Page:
MPAA Rating: R/Genre: Action/Stars: Sullivan Stapleton, Eva Green, Lena Headey, Rodrigo Santoro, Jack O’Connell, Hans Matheson, Callan Mulvey, David Wenham, Andrew Tiernan, Andrew Pleavin, Ben Turner, Gerard Butler, Michael Fassbender/Runtime: 102 minutes
Well isn’t this just the loveliest sequel you ever saw…..that is if bigger, louder, gorier, more merciless, and way more hostile is your definition of lovely. Indeed here today is the obligatory, of sorts, follow up to the 2007 box office hit 300 known as 300: Rise of an Empire. Indeed, like most follow-ups of its ilk, it manages to release upon its target audience a bloody and quite intense bombardment upon every single sense imaginable that also at the same time raises the stakes in almost every way possible. Not only that, but as a sequel, the film manages to utilize a narrative structure rarely utilized in the form of merging the new narrative about Themistocles from Athens into the already-established narrative fabric consisting of what we saw in the first 300 involving Spartan king Leonidas and his 300-strong army’ fateful stand at Thermopylae. Heck it even manages to put some distance from its predecessor by heading out to sea in order to give the majority of its focus to several important naval battles. Indeed this is all well and good you may be saying, but the bigger question you are most likely asking is “is this a better film than the film that came before it?” Well even though those who have a pure adrenaline fix will most assuredly respond with “tonight we dine in HELL!” and I suppose if viewed as no more and no less than over-the-top, dumb as a box of tacks, over stylized with a historical bent popcorn entertainment then they might just be on to something. Sadly I also have to approach these things with a film analysis bent to it, and in that regard Rise of an Empire may have all the right ingredients for a great film, and there are quite a few things to like about the movie. Yet it still nevertheless is severely lacking what made the original film so special in the first place while also really basking in being as bloody and over-the-top as possible to the point that this film quite often feels more like a parody of 300, think Meet the Spartans without the groan-inducing comedy or Carmen Electra, than an actual follow-up.
The plot is as follows: As King Leonidas goes against the Spartan council and, alongside 300 of his finest warriors, engages in conflict with the forces of the God-king Xerxes, the politicians over in the city-state of Athens decide to engage in a much different combat strategy. A strategy that involves sending out a decent sized naval force to take the battle with the Persians to the sea; a noble feat seeing as the Persian navy is absolutely massive. To lead this campaign, Athens decides to put their trust and faith in their finest champion. His name is Themistocles, and the reason he is highly regarded enough to be given this honor is because it was he who a decade earlier had been the man to kill Xerxes’ dear ol’ dad, King Darius I at the battle of Marathon. Seeing he will have to send a warrior of equal caliber to lead his troops into battle, Xerxes charges his finest warrior, and closest aide Artemisia with being his general in this conflict. Thus, much in the same vein as Leonidas, Themistocles finds he must utilize both skill and careful planning in order to fight this enemy that is immense both in size and strength. Unlike the leader of Sparta’s course of action however, martyrdom will not be the key to victory this time. Indeed it will take all the skill Themistocles has should he want even a remote chance to best Artemisia, all he is as both a man and warrior in order to lead his troops towards beating the odds against them, and eventually all he can conjure up if he is to convince both Sparta and their grieving Queen Gorgo in order to aid Athens and the rest of Greece in their most dire hour. Not only to defeat the Persians, but to once and for all bring Greece together into a single country….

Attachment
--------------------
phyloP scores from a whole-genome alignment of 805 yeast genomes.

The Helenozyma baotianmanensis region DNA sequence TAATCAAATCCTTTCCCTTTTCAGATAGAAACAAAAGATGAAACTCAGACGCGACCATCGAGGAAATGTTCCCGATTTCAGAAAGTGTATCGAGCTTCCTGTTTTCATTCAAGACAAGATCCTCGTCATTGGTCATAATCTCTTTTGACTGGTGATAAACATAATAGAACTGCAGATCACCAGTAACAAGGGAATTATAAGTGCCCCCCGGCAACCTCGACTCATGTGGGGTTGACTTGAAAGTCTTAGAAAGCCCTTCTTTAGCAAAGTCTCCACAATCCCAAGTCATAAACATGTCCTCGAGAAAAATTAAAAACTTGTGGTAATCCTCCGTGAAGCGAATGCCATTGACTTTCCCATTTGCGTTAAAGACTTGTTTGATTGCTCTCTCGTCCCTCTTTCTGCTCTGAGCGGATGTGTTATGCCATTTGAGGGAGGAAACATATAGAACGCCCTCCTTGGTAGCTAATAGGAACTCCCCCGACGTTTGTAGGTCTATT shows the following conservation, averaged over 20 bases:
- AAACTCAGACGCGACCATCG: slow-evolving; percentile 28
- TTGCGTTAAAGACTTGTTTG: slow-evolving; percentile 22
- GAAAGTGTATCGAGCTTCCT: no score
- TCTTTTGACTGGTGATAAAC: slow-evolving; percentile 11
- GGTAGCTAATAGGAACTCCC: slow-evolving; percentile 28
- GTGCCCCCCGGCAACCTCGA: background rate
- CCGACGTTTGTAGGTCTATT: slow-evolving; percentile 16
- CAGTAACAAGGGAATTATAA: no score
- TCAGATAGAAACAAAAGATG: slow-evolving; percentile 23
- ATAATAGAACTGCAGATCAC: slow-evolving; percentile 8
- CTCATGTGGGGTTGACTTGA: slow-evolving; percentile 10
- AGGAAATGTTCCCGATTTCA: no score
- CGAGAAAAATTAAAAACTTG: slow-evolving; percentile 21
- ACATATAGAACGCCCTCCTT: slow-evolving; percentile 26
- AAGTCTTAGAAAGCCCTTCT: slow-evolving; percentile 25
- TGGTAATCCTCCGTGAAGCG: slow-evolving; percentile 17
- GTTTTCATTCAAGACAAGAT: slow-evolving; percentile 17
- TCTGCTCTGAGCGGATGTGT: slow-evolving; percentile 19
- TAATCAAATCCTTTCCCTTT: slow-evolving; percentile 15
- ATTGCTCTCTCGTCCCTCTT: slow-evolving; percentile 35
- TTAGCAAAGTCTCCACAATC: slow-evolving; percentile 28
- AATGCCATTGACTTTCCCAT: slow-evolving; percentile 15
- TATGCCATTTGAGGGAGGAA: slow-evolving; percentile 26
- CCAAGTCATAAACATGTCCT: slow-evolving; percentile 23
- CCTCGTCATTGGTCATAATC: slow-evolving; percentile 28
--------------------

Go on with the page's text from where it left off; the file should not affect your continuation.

Now it would make my life so much easier to just say that 300: Rise of an Empire is just trying to copy what Zach Snyder did so well back in 2007, but Snyder was actually an active producer on this one so that argument kind of has to go out the window. At the same time however it should be said that this film’s director is nowhere near as assertive or as accomplished when it comes to making movies; as such he really finds it difficult both to conjure up Snyder’s distinct way of doing things whilst also bringing his own style to the film. As a result we get a film that is both eerily similar to what came before, but also remarkedly distinct as well. Indeed whereas Snyder chose to make it feel the audience feel like they were literally being immersed in the world brilliantly done by comic artist Frank Miller, this film’s director chooses to utilize much bigger blotches of CG on a way more glossy canvas and while the film still looks quite incredible, it honestly doesn’t make you feel like you are a part of a comic book vividly brought to life. Yet that’s just the start of things because, in addition to that, you can easily tell where they green-screened and utilized FX, both groups of combatants, with the exception of a few characters feel and act more like action figurines from Small Soldiers brought to life, and the scenes of actual combat just aren’t as convincing as they were last time around. Plus when you also add a much weaker handling of slow-motion, a relative mishandling of framing, and difficulty in setting the stage for some of the more climatic action scenes in the film, what we as an audience are left with is a film that may look like an action film, but there is just something off about the whole thing that we can’t quite put our finger on. Indeed by the time we see the point in the trailer where Themistocles mounts a horse that has been stowed in the belly of his ship and promptly begins riding from one sinking Persian vessel to another whilst also wielding his sword and also issuing some devastating blows to groups of stunned Persian forces it should be said that 95 % of the artistic merit and goodwill the film had until that has just gone down the drain. As for another 3% of the remaining amount, that is taken away in the very next scene involving Themistocles’ sword fight with Artemisia since not only is that more over-the-top than the previously described action scene, but also because it doesn’t even earn the resolution that audiences have been hoping since the beginning of the film that it would.